I’ve said before that activism is sometimes saying the unpopular thing. Often, it’s standing up for those who do not have as much power in a dynamic, whose voices are not heard.

In this case, the unpopular thing is the idea that we–Pagan leaders and ritualists–may need to change how we approach rituals in order to make our rituals more accessible and inclusive. We may even need to re-evaluate some of our dearly-held theological beliefs. If we want the dominant culture to change, to legalize gay marriage, support people with disabilities, eliminate racism…don’t we have to do that work first ourselves, within our community?

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Be Careful Out There

My personal and professional life went a bit topsy-turvy on me this week and, despite many reminders relating to this post, it never materialized.  Instead of putting something together at the last minute, I thought I’d take the opportunity to say a few words and invite everyone to do a little magic this summer.

I’m not the only one with a lot going on at the moment.  From the Fearless Summer campaign, to the Moral Monday protests in North Carolina, and to the work of activists opposing restricting a woman’s right to choose in Texas, there’s a lot of work being done out there.

It’s arguable, that the pace of our activist lives quickened not recently but rather a few years ago during the 2011 Wisconsin protests regarding unionizing rights in that state.  Or, maybe it was similar protests at similar times dealing with similar issues in Ohio.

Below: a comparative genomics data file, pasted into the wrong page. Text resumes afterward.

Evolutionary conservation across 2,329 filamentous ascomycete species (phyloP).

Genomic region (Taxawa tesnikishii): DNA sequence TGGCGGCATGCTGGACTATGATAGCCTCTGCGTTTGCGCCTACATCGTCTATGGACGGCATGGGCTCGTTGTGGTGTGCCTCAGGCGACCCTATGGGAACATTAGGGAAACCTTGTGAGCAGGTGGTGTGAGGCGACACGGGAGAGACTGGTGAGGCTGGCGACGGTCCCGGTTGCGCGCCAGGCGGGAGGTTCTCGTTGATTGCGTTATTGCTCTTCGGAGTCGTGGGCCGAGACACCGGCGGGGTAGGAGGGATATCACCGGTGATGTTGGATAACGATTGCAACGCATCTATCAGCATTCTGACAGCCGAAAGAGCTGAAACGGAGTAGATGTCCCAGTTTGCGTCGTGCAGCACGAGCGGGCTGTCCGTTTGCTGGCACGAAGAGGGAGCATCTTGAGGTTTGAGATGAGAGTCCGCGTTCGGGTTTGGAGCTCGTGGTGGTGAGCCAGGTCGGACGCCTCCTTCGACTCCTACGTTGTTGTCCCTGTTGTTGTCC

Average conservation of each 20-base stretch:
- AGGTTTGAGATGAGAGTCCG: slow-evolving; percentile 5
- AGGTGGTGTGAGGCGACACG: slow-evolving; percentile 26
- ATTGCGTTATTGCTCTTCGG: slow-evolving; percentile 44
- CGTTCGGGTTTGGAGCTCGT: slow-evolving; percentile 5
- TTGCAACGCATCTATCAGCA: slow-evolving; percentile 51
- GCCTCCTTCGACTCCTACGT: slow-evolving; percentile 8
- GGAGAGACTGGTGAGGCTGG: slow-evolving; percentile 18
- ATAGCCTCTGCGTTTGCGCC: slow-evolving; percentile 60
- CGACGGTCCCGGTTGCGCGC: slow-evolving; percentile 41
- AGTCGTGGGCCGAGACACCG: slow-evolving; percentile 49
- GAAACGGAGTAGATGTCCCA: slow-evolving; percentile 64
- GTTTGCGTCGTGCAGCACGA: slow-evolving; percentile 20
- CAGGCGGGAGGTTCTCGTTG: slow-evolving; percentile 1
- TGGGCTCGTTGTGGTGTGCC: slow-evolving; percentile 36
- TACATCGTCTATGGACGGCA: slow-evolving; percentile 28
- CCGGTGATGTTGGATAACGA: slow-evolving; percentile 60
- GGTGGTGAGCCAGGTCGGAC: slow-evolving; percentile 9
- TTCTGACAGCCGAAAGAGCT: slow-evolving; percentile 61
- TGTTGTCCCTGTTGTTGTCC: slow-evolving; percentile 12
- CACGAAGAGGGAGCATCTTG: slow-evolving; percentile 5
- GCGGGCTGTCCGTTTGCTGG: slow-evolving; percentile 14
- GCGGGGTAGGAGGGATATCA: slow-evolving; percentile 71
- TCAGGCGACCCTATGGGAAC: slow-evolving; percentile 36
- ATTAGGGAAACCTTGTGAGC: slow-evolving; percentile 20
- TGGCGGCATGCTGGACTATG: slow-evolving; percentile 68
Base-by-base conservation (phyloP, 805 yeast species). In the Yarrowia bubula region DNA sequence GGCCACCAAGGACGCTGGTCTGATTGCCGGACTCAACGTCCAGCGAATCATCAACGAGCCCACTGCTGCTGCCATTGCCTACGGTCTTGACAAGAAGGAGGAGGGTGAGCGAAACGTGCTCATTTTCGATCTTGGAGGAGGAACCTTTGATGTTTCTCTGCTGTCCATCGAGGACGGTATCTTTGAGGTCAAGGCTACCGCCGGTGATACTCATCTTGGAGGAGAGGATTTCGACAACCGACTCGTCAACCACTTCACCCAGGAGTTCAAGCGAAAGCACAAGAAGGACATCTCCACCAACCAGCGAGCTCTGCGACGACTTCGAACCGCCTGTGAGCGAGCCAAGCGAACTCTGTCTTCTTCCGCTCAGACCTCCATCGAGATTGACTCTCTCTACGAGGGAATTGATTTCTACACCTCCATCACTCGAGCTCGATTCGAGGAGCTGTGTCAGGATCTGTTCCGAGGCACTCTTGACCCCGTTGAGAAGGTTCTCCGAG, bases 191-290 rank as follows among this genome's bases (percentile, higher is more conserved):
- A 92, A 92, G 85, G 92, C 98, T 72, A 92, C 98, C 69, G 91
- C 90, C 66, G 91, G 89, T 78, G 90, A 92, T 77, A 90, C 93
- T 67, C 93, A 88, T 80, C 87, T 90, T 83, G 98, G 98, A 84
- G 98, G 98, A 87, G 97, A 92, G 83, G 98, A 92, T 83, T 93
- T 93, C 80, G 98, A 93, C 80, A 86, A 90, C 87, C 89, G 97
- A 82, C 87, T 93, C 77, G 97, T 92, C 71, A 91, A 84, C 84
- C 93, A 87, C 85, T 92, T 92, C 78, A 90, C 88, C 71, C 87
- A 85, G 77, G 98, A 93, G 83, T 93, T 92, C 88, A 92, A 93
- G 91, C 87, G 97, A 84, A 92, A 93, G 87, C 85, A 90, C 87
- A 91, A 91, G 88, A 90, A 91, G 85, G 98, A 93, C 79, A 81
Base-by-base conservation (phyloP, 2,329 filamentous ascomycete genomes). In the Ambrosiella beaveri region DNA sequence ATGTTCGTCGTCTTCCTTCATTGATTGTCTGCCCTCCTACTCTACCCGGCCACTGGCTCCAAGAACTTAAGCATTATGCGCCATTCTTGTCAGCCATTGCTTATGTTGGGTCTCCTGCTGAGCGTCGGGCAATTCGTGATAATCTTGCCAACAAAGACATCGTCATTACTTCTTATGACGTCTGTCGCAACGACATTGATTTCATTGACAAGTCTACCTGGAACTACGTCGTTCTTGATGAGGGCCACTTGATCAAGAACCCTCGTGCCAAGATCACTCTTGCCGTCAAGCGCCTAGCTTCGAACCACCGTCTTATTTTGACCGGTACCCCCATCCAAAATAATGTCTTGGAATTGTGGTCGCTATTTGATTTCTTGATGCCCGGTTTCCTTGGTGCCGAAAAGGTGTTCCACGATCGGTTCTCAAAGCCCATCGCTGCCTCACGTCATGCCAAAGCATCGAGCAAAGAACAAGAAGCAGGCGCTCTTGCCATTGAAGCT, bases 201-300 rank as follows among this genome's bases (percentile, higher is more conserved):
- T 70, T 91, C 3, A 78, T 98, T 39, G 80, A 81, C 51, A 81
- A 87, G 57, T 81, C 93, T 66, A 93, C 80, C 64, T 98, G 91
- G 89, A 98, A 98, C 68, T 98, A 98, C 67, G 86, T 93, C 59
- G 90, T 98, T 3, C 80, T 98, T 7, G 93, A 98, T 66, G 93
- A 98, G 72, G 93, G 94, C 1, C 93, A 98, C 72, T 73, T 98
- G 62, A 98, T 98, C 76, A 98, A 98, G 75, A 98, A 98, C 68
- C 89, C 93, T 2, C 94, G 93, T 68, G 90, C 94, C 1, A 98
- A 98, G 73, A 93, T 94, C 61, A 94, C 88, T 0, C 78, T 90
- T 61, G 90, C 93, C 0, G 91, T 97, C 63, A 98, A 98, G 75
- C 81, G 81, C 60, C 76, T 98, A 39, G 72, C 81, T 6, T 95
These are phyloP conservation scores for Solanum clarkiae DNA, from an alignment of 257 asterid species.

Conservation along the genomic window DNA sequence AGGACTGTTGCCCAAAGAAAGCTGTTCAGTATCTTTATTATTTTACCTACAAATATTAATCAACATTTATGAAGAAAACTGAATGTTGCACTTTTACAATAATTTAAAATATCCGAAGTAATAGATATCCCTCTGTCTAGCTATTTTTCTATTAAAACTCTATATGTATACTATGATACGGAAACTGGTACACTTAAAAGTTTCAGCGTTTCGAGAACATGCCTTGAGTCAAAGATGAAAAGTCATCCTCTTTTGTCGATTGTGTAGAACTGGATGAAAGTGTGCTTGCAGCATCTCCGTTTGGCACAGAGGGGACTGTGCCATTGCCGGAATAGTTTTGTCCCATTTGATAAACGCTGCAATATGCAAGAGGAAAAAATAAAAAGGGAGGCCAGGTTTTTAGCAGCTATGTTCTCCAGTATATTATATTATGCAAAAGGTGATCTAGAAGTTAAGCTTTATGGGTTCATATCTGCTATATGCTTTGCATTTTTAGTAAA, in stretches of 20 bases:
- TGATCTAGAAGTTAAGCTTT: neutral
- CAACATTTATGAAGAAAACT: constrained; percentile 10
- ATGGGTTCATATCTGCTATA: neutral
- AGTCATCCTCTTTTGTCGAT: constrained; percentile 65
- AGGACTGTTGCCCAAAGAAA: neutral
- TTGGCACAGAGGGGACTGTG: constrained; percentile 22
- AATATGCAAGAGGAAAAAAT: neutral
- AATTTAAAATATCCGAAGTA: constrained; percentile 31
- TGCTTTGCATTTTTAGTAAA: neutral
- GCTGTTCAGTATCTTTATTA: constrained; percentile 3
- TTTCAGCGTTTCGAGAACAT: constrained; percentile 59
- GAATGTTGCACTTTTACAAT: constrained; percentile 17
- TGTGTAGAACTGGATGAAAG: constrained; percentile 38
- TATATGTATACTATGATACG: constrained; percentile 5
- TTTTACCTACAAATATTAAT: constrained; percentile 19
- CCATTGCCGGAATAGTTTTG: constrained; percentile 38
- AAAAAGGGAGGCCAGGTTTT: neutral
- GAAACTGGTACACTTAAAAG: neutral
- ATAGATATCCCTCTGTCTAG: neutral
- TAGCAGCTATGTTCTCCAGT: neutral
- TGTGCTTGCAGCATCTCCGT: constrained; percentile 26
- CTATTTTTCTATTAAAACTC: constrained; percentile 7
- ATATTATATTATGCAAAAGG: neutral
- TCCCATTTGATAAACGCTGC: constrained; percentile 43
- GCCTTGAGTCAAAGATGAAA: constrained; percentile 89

And it’s not just the United States.  The last few years have seen Iran’s Green Revolution, the Arab Spring, and, more recently, protests in Turkey and Brazil as those countries come to grips with the constraints we’re all feeling on our day-to-day lives.

And, most recently, Egypt.  Again.  You may recall that at the same time we were seeking to protect union rights here, Egyptians were working to oust the Mubarak government.  They did so.  But, the changes they sought were not to be found in the Morsi administration and so the people returned to the streets, and to Tahrir Square, to protest again.  These latest Egyptian protests, in the end, resulted in violence as the Egyptian military and the supporters of the Morsi administration skirmished resulting in the deaths of (at least) 51 civilians.  And whether you liked or disliked Morsi or his government or his religious beliefs and ideology, violence and death is never a good thing.

Thankfully, things have not gone that far here in the US.

Sometimes it all seems a little too big, a little too insurmountable, and we just don’t know where to begin.  A teacher of mine once said:  “We’re witches; we do witchy things” and perhaps this, at least, is something that we can all of us do.  Whether you call it prayer or magic, whether it’s the intentions you carry in your heart or those that you share with others, whether you believe in gods or not, one thing we’ve learned is that we’re all connected.

No one, not one of us, is an island remote, cut-off, and separated from everyone else.  When violence erupts in Egypt, you can be sure that the American government is watching and wondering what we’ll need to do and whether we’ll need to get involved.  But, not all of us can stand up in the same ways.  Not all of us can afford to be on the front lines risking our freedom and our bodies the way that others can.  And these limitations exist for a variety of reasons that cross every social boundary from race to religion, from class to gender.

Take the time this summer to do some magic, offer some prayers, or do whatever your tradition, your beliefs, or your conscience asks you to do to help protect those who are on the front lines.  And, to those of you out their risking yourselves, be careful and know that we’ve got your back.